Building a healthy economy and a healthy workforce in Illinois
The continued results of investments in medical facilities, improved health care access and training for medical professionals are creating a bright future for a healthy workforce in southern Illinois.
In 2013, Southeastern Illinois College in Harrisburg was able to use Delta Regional Authority (DRA) funding to purchase state-of-the-art obstetric simulators to provide training for nursing students and area health care providers. In Rosiclare, Hardin County General Hospital also used a DRA investment to upgrade to a digitally-interfaced phone system and to improve the nurse call system to allow remote monitoring of patient devices, including IV pumps and fall-prevention "bed check" beds.
Also this year, Southern Illinois University was one of only five recipients across the Delta region of the Healthy Workforce Challenge award, which will be combined with funding from HRSA for programming that incentivizes behavioral change in the workplace.
This summer, three cities in Illinois will house Innovative Readiness Training medical missions -- a partnership between the DRA and the U.S. Department of Defense that provides residents of medically-underserved communities with free medical, dental and optical services from medical professionals enlisted in the U.S. military reserve forces. Through these medical missions, members of the military are able to serve the needs of thousands in Illinois communities while gaining crucial pre-deployment field training.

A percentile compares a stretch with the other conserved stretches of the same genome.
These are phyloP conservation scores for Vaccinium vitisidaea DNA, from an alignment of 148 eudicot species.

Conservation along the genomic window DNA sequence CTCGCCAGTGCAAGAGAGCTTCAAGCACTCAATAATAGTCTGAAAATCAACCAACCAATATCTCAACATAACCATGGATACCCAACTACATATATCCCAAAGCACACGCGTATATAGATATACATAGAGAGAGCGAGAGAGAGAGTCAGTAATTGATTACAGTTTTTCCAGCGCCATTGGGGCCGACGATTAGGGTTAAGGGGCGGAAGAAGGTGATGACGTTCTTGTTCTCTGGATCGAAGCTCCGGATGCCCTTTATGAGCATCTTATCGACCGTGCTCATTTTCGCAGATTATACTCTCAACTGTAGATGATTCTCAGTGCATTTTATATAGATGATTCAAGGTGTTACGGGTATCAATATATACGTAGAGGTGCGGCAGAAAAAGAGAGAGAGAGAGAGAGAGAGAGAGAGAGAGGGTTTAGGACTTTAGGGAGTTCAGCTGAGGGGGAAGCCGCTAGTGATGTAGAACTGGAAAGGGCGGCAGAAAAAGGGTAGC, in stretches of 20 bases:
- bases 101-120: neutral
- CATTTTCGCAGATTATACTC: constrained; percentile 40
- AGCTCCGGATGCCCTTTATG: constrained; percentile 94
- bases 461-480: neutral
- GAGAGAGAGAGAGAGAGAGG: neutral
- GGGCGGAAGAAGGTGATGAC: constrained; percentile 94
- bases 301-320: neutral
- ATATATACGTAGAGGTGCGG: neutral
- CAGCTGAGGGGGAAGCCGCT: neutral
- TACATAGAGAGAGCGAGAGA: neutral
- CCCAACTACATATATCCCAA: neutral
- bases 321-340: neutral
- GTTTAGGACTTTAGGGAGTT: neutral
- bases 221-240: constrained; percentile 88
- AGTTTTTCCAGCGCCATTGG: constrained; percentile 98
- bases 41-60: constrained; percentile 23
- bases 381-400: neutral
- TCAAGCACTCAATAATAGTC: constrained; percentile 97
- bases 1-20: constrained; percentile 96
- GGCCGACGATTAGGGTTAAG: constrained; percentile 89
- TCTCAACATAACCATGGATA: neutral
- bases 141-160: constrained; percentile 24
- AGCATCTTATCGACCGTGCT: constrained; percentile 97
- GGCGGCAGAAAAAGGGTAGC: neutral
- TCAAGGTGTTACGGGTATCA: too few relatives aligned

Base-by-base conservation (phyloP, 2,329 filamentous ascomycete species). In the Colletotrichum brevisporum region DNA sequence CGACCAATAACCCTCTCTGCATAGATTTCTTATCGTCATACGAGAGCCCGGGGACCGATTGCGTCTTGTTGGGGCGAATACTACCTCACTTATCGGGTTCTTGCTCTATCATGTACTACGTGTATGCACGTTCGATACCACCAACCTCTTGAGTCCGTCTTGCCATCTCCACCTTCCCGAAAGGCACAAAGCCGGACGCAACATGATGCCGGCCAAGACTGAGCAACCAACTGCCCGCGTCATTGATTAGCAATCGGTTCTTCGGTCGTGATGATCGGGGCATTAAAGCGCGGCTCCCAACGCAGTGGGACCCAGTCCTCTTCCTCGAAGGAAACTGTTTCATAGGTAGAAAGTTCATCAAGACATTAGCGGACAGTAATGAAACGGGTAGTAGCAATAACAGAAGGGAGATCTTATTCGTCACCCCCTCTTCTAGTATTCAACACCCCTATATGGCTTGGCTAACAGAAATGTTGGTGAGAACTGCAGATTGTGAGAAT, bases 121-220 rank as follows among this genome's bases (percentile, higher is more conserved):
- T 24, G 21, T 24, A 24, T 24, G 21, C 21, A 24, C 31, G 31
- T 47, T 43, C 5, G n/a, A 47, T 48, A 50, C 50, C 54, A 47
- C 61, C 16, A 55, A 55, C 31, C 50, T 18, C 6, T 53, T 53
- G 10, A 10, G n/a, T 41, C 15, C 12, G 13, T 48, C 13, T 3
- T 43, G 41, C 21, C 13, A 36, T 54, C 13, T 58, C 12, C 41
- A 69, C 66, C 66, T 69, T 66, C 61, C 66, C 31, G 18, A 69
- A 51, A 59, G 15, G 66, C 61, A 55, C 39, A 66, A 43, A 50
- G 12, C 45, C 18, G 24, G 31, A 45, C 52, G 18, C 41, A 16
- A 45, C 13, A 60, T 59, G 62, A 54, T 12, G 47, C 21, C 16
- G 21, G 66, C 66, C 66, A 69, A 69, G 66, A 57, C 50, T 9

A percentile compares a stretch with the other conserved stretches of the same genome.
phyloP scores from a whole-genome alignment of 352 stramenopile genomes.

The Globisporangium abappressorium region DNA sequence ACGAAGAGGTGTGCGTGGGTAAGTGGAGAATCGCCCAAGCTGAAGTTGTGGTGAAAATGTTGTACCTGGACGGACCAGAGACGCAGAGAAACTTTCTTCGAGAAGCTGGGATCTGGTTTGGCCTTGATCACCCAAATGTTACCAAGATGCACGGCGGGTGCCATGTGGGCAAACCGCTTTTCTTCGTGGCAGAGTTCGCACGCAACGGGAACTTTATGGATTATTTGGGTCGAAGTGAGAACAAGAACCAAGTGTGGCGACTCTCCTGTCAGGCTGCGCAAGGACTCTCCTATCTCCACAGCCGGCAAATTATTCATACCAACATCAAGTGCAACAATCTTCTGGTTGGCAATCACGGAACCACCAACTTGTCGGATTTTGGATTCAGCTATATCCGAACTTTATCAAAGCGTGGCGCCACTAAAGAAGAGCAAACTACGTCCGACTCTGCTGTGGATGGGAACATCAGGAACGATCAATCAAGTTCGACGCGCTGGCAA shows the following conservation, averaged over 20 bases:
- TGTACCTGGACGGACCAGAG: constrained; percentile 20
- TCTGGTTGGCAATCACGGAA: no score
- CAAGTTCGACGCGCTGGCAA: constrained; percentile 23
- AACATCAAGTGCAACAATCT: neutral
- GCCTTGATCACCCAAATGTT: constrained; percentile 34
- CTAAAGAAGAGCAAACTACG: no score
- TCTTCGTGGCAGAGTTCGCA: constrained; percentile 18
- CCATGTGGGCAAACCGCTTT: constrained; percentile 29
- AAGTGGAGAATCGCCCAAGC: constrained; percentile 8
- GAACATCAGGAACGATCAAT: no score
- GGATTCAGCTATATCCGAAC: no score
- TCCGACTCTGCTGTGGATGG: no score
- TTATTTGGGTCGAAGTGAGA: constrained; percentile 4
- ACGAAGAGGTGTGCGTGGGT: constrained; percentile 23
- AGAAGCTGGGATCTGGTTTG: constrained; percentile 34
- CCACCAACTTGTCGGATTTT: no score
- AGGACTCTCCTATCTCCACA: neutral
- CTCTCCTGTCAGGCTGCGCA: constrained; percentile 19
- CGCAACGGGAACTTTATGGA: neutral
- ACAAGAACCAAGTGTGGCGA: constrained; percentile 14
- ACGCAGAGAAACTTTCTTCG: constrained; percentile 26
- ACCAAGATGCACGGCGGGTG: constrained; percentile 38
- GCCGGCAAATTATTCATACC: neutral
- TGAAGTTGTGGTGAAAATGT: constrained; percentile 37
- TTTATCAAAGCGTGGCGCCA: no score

These projects build upon the foundation of many other health initiatives within the region, many of which have also received DRA funding. A regional simulation and learning lab project based at John A. Logan College in Carterville can, through distance learning technology, stream training classes to up to 17 locations throughout the region.
DRA funding is also being used by the city of Carterville to construct public water and sewer infrastructure to support the future construction of the 46,000 square-foot Southern Illinois Healthcare Cancer Center. The center will create 13 jobs as well as provide oncological care for southern Illinois residents.
By improving the health care industry, these investments are not only creating new jobs for the people of Illinois, but are also building a healthy workforce that will be able to sustain the economy of southern Illinois and continue to build its future.